Two original public artworks commissioned to commemorate Harlow's patron of the arts
The artistic reinvention of Essex town Harlow lie in the hands of 20th century married couple Sir Frederick and Lady Patricia Gibberd. Whilst Sir Fredrick may have master-planned the town, his wife concentrated her efforts on sculptural artistry, her own personal garden featuring works by Gerda Rubinstein, Robert Clatworthy and John Skelton. Since both patrons have now passed, The Harlow Arts Trust (HAT) and Newhall Projects have taken it upon themselves to continue the work of Lady Gibberd by commissioning multiple works of public art to the extent that the town now has the highest number of sculptures per head of anywhere in the UK, giving it the official title of ‘Sculpture Town’. Newhall is a unique residential development inbetween Harlow and the Essex countryside, where landowners have put out to tender each phase of the scheme to architects. Partnerships of architects and developers have then designed schemes which fit in with Newhall's masterplan and palette of colours and materials.
Most recently, HAT has run a competition to design a specific work in honour of the recently passed Lady Gibberd, won by German-born British sculptor Ekkehar Altenburger. His winning sculpture, ‘Sophrosyne I’ will be displayed in the centre of a newly built square at Newhall. Naming his artwork after the Greek philosophical term meaning prudence and moderation, Atlenburger explains that he was partially inspired by Lady Gibberd’s private collection during an Easter Egg hunt at her residence: “I was particularly intrigued by the way the sculptures were connected with the architecture as well as the landscape, something which is a constant challenge in my work.” Composed of Norwegian Larvekite granite handpicked by the artist, the piece will sit upon a blue plinth whilst its sister sculpture, ‘Sophrosyne II’ sits in the grounds of the National Museum in Guatemala City.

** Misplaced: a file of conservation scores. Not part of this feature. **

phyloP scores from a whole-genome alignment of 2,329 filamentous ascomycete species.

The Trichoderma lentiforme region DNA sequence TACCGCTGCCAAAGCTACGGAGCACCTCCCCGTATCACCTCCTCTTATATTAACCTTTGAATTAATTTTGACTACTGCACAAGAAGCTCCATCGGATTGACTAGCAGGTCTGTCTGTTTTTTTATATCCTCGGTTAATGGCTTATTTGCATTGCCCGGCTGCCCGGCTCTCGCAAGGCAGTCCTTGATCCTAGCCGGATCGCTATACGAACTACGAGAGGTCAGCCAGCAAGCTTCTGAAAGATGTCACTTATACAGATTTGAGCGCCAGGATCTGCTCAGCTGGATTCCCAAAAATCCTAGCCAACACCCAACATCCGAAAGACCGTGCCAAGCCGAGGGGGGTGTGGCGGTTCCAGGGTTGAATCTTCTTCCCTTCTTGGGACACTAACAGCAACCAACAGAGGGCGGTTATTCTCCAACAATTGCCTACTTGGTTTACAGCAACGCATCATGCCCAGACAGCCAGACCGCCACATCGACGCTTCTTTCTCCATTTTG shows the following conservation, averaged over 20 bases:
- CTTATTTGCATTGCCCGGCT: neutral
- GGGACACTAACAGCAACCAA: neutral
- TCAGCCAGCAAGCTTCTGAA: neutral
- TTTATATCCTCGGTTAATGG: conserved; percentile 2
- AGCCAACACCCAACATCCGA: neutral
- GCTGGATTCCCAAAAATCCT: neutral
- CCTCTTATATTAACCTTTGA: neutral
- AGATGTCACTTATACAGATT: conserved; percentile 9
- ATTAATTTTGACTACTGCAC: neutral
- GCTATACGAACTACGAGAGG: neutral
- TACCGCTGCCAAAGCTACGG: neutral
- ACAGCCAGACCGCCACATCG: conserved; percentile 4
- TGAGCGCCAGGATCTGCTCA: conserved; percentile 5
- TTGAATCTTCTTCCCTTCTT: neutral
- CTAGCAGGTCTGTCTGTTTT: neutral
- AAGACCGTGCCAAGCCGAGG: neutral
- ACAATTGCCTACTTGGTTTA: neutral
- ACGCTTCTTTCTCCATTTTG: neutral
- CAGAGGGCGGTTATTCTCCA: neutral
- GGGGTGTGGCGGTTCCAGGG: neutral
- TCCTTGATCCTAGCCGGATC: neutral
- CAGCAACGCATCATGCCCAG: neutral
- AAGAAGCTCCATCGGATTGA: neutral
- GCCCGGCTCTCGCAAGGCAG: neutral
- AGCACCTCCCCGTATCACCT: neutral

The competition entries were of such high quality that HAT and Newhall Projects made the unusual decision to select a second piece of artwork to display in the town. ‘Methuselah’, by London-based artist, architect, film-maker and sculptor Nick Turvey, is a reference to the oldest known tree in the world – a bristlecone pine dated at around 5,000 years old. Turvey said of his creation: “I am fascinated by ancient trees, since extreme age seems to reduce them to sculptural essences. Although of recent construction, [an earthwork mound in Newhall park] carries suggestions of Neolithic landscape markers, and led to my thinking about how a sculpture could embody deep time and annual cycles of growth, relating to the land’s agricultural past.” The laser-cut artwork is constructed from 10mm Corten steel sheet to resist then unpredictable effects of the British climate.
Both artists expressed delight in the 'Sculpture Town' project, laying praise on the project’s developers: “who so clearly recognise that art is an essential part of place-making, rather than just a bauble for promotional materials.”